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Cambodia, Laos, Myanmar, and Vietnam form a kind of buffer zone around Thailand against the onslaught of the illegal wildlife trade that has engulfed Southeast Asia’s forests.
On May 5, the Phnom Penh Municipal Court convicted and sentenced five activists from the environmental group Mother Nature Cambodia: Long Kunthea, Phuon Keoraksmey, Thun Ratha, Chea Kunthin and Alejandro Gonzalez-Davidson.
Botum Sakor National Park in southern Cambodia has lost at least 30,000 hectares of forest over the past three decades.
The forests of Keo Seima Wildlife Sanctuary boast a plethora of wildlife – including several endangered and recently described species. But the habitat these animals depend on is disappearing, with 32% of Keo Seima’s primary forest cleared over past 20 years.
Since 2009, Cambodia has had a legal process by which Indigenous communities can obtain legal title to their traditional land. Of around 455 Indigenous communities in Cambodia, 33 have been granted land titles.
As recently as June last year, the World Bank announced another $93 million would go to fund the third phase of its land tenure project in Cambodia, despite mounting allegations of abuse within the system that has led critics to accuse the World Bank of being complicit in land grabbing and the environmental damage it has caused.
Prey Lang Wildlife Sanctuary is a protected area in eastern Cambodia and is home to some of the country’s last large tracts of old-growth rainforest, as well as endangered wildlife and Indigenous communities.
Bokor National Park, also known as Preah Monivong Bokor National Park, sits on the southern coast of Cambodia and is a refuge for many threatened plants and animals, as well as a popular tourist site.
Kratie provincial environment officers have reportedly arrested prominent environmental activist Ouch Leng along with Heng Sros, Men Math, Heng Run and Choup Cheang.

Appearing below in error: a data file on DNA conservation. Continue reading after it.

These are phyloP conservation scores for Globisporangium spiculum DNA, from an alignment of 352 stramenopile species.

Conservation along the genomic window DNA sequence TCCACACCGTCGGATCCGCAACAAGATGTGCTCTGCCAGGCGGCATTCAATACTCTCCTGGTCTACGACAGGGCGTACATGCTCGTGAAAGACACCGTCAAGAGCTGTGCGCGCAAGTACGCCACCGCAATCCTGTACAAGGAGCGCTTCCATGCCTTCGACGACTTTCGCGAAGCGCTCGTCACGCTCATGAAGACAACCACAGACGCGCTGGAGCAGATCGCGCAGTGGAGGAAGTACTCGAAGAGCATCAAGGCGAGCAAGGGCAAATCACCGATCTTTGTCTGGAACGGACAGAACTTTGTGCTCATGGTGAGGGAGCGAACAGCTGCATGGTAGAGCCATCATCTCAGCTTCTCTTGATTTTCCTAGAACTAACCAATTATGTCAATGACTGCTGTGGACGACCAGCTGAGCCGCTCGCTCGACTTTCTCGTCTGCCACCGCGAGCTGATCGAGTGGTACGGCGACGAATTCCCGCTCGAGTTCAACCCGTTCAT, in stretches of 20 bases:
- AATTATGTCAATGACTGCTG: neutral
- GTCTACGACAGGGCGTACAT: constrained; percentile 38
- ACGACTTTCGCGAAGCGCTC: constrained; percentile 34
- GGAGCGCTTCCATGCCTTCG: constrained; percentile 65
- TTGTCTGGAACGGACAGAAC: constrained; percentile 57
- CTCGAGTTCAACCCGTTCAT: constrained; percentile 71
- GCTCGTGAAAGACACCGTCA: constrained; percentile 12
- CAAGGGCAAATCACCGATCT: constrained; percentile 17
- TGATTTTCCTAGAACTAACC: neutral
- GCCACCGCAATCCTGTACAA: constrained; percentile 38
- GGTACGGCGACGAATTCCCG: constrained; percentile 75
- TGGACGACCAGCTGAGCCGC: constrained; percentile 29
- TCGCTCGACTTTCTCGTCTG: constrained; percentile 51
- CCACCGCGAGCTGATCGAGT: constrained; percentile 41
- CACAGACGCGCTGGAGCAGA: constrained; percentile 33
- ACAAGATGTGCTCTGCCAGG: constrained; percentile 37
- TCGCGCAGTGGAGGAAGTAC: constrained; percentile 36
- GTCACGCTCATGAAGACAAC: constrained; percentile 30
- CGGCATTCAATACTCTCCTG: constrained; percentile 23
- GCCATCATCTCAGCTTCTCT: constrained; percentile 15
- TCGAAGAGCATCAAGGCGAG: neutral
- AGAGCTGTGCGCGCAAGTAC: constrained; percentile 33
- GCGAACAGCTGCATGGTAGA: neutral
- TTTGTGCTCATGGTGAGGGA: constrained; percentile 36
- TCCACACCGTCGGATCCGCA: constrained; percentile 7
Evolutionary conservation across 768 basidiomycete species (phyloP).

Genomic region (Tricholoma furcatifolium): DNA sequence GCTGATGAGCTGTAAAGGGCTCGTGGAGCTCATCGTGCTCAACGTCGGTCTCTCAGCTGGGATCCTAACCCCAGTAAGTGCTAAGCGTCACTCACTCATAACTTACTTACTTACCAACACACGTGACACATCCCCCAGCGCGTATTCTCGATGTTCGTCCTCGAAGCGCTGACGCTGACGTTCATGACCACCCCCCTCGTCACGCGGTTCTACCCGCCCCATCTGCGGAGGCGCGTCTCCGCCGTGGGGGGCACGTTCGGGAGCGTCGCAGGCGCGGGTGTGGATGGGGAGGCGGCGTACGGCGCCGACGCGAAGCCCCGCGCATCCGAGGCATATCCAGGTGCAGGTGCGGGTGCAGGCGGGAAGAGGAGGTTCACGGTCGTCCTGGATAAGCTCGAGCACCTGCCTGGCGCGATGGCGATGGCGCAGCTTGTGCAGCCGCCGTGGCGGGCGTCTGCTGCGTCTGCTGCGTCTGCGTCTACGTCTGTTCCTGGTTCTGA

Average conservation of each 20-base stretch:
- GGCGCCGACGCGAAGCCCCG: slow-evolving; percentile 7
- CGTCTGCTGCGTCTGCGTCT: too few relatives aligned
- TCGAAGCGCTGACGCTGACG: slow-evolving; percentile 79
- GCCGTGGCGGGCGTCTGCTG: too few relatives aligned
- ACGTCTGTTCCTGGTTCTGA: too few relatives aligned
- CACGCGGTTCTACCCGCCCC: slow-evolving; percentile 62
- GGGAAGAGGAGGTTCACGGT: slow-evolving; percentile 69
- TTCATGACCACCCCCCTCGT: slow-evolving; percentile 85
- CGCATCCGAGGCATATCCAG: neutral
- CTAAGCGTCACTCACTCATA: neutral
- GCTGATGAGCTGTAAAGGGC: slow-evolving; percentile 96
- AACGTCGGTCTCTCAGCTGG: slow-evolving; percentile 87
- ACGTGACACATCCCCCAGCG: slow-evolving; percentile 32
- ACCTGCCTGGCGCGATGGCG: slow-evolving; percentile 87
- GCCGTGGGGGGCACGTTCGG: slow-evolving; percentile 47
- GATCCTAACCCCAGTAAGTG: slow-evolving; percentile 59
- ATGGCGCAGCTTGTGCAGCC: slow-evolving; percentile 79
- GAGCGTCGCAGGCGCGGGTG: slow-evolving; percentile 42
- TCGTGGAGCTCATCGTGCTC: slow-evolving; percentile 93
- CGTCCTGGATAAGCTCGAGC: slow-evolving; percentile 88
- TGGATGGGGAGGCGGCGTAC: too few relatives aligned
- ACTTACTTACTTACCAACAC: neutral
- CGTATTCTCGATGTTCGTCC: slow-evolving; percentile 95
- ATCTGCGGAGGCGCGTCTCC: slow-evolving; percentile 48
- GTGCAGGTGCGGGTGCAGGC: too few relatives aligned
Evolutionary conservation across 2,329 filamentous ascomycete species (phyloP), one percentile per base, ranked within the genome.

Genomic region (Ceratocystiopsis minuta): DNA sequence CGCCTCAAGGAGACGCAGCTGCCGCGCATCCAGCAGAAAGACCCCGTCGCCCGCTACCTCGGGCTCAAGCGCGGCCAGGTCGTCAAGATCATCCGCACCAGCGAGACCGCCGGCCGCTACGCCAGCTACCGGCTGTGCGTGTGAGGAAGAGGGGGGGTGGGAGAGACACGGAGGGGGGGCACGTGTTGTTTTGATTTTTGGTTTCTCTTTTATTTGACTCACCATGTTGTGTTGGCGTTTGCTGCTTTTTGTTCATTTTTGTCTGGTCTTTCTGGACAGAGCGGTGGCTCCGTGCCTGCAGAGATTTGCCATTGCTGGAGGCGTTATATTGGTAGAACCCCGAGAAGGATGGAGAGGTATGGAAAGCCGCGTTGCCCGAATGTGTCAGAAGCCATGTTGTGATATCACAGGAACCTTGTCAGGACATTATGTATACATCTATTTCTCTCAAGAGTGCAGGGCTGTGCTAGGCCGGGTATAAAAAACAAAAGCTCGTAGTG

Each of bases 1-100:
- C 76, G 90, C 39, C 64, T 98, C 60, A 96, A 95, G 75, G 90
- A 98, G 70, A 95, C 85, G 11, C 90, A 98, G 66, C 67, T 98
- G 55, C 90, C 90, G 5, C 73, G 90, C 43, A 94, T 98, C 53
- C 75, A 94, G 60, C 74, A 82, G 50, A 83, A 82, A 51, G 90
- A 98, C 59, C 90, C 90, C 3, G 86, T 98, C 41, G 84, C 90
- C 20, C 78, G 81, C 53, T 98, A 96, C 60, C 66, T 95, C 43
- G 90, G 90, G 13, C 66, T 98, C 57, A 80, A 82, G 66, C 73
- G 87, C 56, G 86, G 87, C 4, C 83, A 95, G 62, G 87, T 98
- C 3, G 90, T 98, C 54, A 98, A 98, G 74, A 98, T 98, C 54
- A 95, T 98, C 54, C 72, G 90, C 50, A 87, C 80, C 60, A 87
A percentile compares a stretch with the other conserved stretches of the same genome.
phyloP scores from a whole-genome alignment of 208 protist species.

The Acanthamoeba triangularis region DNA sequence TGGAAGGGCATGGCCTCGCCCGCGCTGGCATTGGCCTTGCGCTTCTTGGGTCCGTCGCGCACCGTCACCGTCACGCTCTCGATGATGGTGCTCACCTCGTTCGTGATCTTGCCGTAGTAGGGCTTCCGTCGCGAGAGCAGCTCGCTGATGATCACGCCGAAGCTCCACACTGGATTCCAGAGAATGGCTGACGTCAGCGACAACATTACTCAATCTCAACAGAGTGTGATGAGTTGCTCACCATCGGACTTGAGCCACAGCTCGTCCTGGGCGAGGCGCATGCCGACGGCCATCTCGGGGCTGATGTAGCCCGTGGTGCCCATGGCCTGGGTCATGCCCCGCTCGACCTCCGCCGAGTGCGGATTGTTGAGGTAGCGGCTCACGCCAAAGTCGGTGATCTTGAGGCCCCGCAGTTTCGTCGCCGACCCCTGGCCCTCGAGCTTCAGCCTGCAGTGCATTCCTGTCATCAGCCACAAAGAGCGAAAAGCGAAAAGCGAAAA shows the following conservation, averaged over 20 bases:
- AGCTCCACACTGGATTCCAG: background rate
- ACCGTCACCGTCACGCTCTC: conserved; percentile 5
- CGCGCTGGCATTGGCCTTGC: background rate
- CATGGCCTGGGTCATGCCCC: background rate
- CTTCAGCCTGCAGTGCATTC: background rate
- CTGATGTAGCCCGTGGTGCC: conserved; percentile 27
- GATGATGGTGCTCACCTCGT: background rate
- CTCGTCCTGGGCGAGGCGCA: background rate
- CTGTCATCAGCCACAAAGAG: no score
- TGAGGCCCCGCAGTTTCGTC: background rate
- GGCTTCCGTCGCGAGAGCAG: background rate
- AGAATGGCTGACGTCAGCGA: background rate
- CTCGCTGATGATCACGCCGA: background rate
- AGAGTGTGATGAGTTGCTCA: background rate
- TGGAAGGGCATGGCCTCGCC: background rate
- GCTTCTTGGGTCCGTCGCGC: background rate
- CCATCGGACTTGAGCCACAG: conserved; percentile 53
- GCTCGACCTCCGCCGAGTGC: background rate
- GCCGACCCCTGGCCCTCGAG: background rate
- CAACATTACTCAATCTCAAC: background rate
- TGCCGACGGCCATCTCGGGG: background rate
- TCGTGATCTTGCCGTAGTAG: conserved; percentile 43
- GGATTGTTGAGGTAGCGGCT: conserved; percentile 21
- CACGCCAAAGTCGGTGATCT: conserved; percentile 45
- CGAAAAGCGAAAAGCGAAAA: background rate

The Cardamom Mountains sit off the Gulf of Thailand in southern Cambodia and provide important habitat for a multitude of plant and animal species, many of them already threatened with extinction.
Keo Seima Wildlife Sanctuary in Cambodia has lost almost a fifth of its forest cover since 2010, largely to agricultural expansion, illegal logging, and land grabbing.
Deforestation, illegal sand mining and other environmental problems are rampant in Cambodia, which has lost nearly a quarter of its tree cover since 2000.
HAGL, a publicly listed Vietnamese agribusiness giant, is at the center of allegations it illegally cleared land in Cambodia that was earmarked for local indigenous communities.
Prey Lang Wildlife Sanctuary, which stretches across five provinces in northern Cambodia, contains one of the region’s last remaining large areas of old growth rainforest.
A surge in deforestation alerts from Cambodia’s Prey Lang Wildlife Sanctuary has raised concerns over the role of a controversial, politically-connected timber firm in illegal logging.
A recent poaching incident in Cambodia’s northern plains took the lives of three giant ibises, a critically endangered bird species. There’s been an upsurge in poaching, deforestation and other destructive activities in Cambodia and other Southeast Asian countries since the start of the COVID-19 crisis.
Leading Cambodian forest defender Ouch Leng and three others were arrested in mid-March and questioned after a South Korean company they accuse of illegal logging filed a complaint with the police.
Tropical forest areas made smaller by land use and roads lost more than 11% tree cover every year over an 18-year period.
In Southeast Asia and elsewhere, insects have long been an integral part of the human diet, and nowadays scorpions can be ordered on skewers, while ants fill spring rolls and silkworms star in croquettes.
Climate change puts over half the world’s population at risk of mosquito-borne diseases like dengue fever, and bats may be able to help.
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